Pleasure spaces within urban nightlife center on enabling elite, White, heterosexual men to experience the full production of entertainment while simultaneously restricting access the active movement of racial, sexual, and classed Others. This demonstrates that desire is a constituting and active force in the ongoing production of the urban nightlife experience. This is an important point to consider: desire as I use it here, does not refer to the traditional psychoanalytic account of a lack, or yearning for something. Rather, desire as it is used in this context derives from Deleuze and Guattari’s (1987) writings. Desire is an active, positive force in the context of urban nightlife and pleasure spaces (see Haggerty et al., 2000). The desire for control, the desire for profit, and the desire for entertainment produce difference/sameness, and distance/closeness among and between social actors within these ‘playscapes’ (e.g. Chatterton and Hollands, 2003; Deleuze and Guattari, 1987).
Drawing upon thirteen months of ethnographic fieldwork, including participant observation, at a stand-up comedy club and nightclub in a medium-sized, midwestern city, this article aims to describe the production of desire, as an active and constituting force, through the concept of affective labor – the immaterial and corporeal manipulation of affects that produces feelings of ease, well-being, satisfaction, excitement, passion, and even a sense of connectedness or community (Hardt 1999: 96; see also Negri 1999; Hardt and Negri 2001). Such an account seeks to move beyond the theorizing of urban nightlife as ‘good space’ or ‘bad space’, and also seeks to provide a more robust analysis for how power, agency, and space become intertwined with one another in ways that are both enabling and constraining of existing social arrangements (see Crossley 1996). The production of desire is accomplished through forms of affective labor that are fundamentally grounded in the reproduction and reconstitution of racial rule, elite class status, and heteronormativity.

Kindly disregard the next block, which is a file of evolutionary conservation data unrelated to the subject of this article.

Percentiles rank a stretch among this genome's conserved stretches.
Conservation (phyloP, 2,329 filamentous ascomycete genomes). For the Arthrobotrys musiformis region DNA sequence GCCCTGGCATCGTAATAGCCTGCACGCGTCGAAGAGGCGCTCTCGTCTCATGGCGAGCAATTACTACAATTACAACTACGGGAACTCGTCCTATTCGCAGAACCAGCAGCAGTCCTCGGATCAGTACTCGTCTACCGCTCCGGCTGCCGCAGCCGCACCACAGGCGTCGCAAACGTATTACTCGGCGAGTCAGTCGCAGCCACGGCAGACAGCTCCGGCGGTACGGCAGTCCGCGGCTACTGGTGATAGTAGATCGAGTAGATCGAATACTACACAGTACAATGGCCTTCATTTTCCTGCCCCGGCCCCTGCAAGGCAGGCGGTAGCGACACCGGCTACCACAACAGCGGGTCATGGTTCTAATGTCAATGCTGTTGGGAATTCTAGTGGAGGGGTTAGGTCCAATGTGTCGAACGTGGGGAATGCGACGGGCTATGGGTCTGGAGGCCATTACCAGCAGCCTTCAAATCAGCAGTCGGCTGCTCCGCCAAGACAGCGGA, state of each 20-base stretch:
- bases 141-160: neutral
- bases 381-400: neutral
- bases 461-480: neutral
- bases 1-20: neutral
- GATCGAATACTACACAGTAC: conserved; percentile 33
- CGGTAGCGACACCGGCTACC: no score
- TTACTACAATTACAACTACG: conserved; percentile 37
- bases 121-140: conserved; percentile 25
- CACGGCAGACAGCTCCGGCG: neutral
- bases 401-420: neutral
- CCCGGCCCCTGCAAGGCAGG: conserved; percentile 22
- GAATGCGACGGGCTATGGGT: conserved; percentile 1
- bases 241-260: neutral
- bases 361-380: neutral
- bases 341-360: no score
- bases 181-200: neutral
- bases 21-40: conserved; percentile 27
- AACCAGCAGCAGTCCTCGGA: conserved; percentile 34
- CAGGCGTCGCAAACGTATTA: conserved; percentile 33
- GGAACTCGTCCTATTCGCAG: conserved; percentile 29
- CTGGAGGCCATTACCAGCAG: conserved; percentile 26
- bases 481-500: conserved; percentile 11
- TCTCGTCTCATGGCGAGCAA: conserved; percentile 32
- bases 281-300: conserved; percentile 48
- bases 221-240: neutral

ON AFFECTIVE LABOR
Urban nightlife, including what I refer to as ‘pleasure spaces’ in this article, constitute a site of contemporary capitalism that is unique because of its lack of material product relative to its immaterial product. In sites like bars, nightclubs, comedy clubs, and other nightlife hangout spots, no durable or material good is produced. The experiences received from visiting these establishments are accomplished not through simple transactions between the customer and service staff. Rather, what is being bought is the experience of sociability (see Chatterton and Hollands, 2003). Also bound up in the experience of sociability, however, is the qualitative production of intersubjective relations. This production is accomplished through both the manufacturing of the sensorium within nightlife spaces themselves, and the interactive patterns that follow from this governing of spatial-sensual properties. This manufacturing is a matter of affective labor, a form of immaterial labor that, through the manipulation of affects, produces the very things social actors most closely associate with the urban nightlife experience: pleasure, excitement, connectedness, and satisfaction, to name but a few (Bernstein, 2001; Malbon, 1999; Thorton, 1996).